Donor Troponin and Survival after Cardiac Transplantation: An Analysis of the United Network of Organ Sharing Registry

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Abstract

Background-Despite a limited supply of organs, only 1 in 3 potential donor hearts is accepted for transplantation. Elevated donor troponin levels have generally been considered a contraindication to heart transplantation; however, the data supporting this practice are limited. Methods and Results-We identified 10 943 adult (≥18 years) heart transplant recipients in the United Network of Organ Sharing (UNOS) database with preserved donor left ventricular ejection fraction (≥50%) and where peak donor troponin I values were available. When analyzed as a continuous variable, there was no association between peak donor troponin levels and recipient mortality up to 1 year follow-up in unadjusted (hazards ratio, 0.999; 95% confidence interval, 0.997-1.002; P=0.856) and adjusted Cox models (hazards ratio, 1.000; 95% confidence interval, 0.997-1.002; P=0.950). Next, we divided the entire cohort into 3 groups based on donor troponin I values: 10 ng/mL (n=361). Using unadjusted and adjusted Cox models and Kaplan-Meier analysis, there was no significant difference in recipient mortality at 30 days, 1 year, 3 years, or 5 years between the 3 groups. Similarly, cardiac allograft vasculopathy up to 5 years and primary graft failure up to 30 days of follow-up post transplant did not differ between the 3 donor troponin groups. The median length of hospital stay post transplant was also similar across groups. Conclusions-Elevated donor troponin I levels in the setting of preserved left ventricular ejection fraction were not associated with intermediate-term mortality, cardiac allograft vasculopathy, or primary graft failure rates in hearts accepted for transplantation. This finding could help expand the donor pool.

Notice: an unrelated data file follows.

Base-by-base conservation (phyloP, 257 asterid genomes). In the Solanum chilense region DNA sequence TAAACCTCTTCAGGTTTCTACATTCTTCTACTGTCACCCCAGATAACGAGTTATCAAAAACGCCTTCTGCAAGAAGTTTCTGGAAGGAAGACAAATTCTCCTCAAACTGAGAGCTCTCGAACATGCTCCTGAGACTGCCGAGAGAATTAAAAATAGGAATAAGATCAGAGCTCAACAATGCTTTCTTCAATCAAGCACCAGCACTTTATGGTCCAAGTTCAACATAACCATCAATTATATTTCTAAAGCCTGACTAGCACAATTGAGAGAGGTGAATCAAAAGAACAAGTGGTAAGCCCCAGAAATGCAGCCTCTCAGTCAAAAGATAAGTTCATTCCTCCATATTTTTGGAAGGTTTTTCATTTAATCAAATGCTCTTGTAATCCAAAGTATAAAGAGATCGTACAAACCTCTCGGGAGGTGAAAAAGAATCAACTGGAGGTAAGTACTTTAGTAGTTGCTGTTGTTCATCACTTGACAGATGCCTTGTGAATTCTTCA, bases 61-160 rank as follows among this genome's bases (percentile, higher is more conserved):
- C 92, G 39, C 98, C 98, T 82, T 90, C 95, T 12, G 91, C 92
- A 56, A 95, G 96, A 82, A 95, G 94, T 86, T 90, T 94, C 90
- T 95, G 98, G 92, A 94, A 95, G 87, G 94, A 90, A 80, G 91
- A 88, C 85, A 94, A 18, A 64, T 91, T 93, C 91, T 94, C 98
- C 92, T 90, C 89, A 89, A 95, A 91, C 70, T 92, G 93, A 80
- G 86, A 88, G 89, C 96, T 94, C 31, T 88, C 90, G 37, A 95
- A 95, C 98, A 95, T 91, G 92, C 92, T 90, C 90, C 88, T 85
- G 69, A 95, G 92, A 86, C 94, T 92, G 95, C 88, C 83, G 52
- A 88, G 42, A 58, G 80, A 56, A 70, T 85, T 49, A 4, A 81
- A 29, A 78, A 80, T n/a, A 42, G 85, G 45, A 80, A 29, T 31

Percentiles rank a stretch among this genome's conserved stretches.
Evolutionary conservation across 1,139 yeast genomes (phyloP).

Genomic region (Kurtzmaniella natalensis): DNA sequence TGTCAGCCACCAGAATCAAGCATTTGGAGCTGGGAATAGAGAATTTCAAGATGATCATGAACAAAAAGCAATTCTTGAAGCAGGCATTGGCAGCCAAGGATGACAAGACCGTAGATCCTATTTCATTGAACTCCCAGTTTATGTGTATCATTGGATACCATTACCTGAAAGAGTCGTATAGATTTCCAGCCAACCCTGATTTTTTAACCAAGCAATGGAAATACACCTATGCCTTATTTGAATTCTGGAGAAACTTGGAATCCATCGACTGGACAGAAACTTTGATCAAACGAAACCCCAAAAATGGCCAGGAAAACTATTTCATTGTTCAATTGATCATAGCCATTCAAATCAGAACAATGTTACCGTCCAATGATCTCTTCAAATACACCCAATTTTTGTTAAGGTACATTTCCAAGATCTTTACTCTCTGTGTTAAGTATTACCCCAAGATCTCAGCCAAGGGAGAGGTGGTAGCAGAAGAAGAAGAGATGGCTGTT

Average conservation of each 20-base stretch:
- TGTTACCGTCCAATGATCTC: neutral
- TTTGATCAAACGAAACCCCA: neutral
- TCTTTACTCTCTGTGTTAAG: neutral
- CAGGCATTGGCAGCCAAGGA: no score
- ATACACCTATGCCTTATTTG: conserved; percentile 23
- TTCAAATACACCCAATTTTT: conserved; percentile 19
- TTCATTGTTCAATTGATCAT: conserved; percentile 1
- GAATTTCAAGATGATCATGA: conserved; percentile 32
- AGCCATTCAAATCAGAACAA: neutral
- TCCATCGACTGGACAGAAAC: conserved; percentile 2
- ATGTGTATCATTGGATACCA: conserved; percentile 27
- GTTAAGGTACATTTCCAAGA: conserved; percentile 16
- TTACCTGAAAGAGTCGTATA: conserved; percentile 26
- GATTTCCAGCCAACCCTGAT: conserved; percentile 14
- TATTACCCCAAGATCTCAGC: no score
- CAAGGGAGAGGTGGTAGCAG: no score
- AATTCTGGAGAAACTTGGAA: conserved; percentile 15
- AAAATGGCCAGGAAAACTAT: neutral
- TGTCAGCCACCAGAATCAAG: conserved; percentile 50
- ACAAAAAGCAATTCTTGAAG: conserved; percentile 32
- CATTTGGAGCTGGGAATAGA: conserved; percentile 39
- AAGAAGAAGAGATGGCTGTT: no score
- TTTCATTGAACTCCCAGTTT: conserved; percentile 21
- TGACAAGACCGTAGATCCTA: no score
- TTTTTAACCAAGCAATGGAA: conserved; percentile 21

Original languageEnglish (US)
Article numbere002909
JournalCirculation: Heart Failure
Volume9
Issue number6
DOIs
StatePublished - Jun 1 2016

Fingerprint

Troponin
Heart Transplantation
Troponin I
Registries
Transplants
Survival
Tissue Donors
Proportional Hazards Models
Stroke Volume
Allografts
Mortality
Length of Stay
Confidence Intervals